It's actually not as complicated to sort out as you might think. When I decided to leave France 6 months ago, I just wrote to the impots at the e-mail address indicated on my most recent tax return (providing my unique tax number which is printed on the tax return), stated that I would be permanently moving to the UK on the 17th August 2009, and gave them my new address.I explained to them that I would still have French income to declare for the period Jan-Aug 2009, so please could they send me my next tax declaration to my new address in the UK. I also explained that after moving to the UK, I would no longer have any income from French sources. That bit is important, because it affects whether you need to keep filling in French tax returns or not.It all worked fine, they just wrote back saying thank you for letting them know, and that they'd entered my new address onto their database. I know they've definitely done this, because since being back in England I've received a water bill from them, sent directly to my new address (not in the redirected mail).Thinking about it, the people at the tax office must deal with this sort of thing all the time. There's a lot of Brits out there moving back to the UK from France, so they've seen it all before.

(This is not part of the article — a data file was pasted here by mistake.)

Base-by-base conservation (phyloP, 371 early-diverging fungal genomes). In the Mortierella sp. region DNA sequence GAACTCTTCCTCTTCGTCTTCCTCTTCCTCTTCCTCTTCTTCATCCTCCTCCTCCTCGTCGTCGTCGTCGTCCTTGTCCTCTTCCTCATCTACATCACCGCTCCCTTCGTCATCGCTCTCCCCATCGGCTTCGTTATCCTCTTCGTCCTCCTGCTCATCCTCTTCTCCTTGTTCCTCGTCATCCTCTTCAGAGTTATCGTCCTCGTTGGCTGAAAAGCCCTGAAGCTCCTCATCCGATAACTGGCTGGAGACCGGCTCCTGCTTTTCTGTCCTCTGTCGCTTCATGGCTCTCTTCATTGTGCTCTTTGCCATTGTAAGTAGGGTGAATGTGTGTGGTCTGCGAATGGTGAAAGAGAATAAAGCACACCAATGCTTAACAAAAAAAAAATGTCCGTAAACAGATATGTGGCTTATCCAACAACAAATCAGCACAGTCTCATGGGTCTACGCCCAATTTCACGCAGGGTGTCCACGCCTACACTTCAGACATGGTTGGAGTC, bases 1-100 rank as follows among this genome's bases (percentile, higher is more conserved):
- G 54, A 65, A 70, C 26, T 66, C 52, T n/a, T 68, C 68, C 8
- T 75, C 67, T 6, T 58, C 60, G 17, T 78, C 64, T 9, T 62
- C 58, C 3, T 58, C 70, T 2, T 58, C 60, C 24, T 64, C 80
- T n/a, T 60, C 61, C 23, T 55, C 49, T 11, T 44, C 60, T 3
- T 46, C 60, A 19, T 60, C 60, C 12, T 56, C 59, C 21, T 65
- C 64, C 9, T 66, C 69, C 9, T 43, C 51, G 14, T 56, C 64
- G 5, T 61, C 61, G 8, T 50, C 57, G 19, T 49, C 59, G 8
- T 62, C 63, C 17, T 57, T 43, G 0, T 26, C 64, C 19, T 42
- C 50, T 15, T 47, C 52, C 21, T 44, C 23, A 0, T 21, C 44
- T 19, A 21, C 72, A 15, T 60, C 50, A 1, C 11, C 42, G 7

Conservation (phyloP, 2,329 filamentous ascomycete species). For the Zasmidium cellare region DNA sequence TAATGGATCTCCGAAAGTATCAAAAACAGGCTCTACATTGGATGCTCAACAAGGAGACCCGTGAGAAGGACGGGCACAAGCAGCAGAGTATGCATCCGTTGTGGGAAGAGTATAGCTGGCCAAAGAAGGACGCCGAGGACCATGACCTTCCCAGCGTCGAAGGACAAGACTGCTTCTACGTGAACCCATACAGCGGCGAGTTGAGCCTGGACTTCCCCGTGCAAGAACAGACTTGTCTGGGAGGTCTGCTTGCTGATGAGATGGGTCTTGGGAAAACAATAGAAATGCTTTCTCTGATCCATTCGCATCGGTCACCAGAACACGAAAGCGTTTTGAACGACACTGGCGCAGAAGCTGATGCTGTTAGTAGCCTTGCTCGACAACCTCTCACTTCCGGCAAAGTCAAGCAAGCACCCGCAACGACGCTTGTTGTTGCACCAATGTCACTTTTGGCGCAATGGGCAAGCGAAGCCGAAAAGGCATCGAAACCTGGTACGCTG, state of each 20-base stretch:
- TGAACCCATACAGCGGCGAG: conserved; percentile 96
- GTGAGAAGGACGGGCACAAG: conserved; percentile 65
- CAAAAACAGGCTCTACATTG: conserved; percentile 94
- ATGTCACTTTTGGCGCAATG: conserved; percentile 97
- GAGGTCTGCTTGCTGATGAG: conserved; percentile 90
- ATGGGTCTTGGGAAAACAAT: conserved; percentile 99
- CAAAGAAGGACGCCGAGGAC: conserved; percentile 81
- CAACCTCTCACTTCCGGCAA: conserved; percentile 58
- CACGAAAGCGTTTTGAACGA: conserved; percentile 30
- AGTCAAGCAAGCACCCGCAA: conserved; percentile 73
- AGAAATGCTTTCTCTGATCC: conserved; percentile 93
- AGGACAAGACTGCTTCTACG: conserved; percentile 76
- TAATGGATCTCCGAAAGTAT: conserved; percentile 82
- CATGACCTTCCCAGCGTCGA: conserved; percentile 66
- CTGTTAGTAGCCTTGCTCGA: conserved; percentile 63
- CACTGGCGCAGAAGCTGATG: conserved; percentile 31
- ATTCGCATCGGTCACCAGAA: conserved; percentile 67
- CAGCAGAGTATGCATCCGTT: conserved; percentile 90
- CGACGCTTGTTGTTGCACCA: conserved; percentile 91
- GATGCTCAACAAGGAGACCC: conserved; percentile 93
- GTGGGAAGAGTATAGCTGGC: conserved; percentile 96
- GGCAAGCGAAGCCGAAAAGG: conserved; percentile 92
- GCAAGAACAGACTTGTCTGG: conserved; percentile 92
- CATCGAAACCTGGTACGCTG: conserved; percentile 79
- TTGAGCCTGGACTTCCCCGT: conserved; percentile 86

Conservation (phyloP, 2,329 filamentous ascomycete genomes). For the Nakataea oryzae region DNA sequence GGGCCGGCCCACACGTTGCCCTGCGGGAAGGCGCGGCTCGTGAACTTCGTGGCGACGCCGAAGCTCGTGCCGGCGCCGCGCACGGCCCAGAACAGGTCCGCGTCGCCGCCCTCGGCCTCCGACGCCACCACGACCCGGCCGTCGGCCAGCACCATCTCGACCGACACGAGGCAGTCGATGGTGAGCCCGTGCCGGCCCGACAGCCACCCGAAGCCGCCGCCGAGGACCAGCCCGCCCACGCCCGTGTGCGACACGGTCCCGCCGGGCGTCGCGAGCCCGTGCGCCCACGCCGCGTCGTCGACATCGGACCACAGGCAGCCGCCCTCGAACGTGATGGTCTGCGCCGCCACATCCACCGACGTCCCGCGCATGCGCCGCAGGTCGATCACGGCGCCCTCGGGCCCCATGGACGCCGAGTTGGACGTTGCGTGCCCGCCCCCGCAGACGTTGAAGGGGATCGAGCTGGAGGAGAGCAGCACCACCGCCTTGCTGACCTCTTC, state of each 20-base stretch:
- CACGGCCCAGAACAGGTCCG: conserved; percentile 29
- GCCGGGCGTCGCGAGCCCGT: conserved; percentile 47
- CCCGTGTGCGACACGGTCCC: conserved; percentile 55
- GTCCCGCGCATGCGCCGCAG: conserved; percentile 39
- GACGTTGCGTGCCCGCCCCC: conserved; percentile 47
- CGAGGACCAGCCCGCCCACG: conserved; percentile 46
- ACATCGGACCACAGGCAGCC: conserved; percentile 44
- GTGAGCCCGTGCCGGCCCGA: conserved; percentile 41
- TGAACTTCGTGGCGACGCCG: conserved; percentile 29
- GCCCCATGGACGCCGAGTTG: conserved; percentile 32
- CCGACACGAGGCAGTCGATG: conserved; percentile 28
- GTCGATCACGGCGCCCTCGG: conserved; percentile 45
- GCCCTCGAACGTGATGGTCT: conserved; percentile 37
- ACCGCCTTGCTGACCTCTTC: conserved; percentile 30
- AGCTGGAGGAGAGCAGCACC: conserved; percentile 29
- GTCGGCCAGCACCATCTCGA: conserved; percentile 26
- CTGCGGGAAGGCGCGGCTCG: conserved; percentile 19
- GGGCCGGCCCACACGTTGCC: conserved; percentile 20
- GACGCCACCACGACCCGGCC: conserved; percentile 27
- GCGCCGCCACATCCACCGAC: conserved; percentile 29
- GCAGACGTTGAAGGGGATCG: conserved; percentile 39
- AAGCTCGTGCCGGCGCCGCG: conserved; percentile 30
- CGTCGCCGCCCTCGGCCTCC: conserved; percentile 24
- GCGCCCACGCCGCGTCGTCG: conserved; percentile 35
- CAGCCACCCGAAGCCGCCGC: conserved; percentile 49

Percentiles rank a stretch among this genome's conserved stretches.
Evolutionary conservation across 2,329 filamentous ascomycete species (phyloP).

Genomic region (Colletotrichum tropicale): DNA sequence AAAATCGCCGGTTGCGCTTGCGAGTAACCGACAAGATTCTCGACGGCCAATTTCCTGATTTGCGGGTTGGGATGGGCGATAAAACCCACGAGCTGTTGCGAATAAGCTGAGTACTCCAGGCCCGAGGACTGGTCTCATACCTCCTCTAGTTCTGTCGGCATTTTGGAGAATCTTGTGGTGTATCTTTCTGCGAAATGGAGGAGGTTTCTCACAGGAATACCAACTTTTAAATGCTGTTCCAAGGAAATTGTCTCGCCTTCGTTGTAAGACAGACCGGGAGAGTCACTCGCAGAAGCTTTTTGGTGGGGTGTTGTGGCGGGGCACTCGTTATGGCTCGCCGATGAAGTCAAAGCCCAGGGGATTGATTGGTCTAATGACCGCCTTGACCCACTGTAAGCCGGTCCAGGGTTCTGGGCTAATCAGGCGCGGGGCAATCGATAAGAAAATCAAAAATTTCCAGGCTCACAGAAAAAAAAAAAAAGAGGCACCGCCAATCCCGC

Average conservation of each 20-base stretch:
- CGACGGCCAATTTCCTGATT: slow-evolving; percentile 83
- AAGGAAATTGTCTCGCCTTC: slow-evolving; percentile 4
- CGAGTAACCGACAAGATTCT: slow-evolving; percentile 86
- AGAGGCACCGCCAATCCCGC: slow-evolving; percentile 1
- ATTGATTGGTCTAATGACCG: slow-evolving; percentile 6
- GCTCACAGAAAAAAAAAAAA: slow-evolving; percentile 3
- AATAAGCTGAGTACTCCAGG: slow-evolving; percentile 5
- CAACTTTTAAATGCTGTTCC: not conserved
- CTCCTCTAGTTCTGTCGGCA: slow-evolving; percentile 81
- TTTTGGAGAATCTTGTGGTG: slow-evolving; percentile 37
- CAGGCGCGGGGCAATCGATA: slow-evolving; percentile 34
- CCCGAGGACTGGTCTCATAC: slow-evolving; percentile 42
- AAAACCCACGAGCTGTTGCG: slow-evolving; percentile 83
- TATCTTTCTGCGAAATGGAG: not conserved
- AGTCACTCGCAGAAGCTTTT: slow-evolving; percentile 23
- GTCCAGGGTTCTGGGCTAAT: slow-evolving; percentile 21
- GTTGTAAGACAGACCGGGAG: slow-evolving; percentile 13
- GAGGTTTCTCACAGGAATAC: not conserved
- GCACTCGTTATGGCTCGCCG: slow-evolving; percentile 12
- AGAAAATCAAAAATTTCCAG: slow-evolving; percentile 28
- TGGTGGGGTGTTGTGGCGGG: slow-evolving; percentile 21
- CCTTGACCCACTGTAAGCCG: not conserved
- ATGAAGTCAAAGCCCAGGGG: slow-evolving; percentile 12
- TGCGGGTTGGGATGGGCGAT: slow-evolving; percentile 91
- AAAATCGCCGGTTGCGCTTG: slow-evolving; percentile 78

ontheway,Yes I am getting PACSed first. I have been with my boyfriend for ages but we've only just got around to officially moving in together, and seeing as we now legally share an apartment we thought we may as well get PACSed straight away in order to reduce the amount of taxes we pay, and also as a way of officialising our relationship as we will not be getting married just yet. That doesn't stop me from thinking about the future and wondering how the name/ID system works though! Just curious for the moment you see...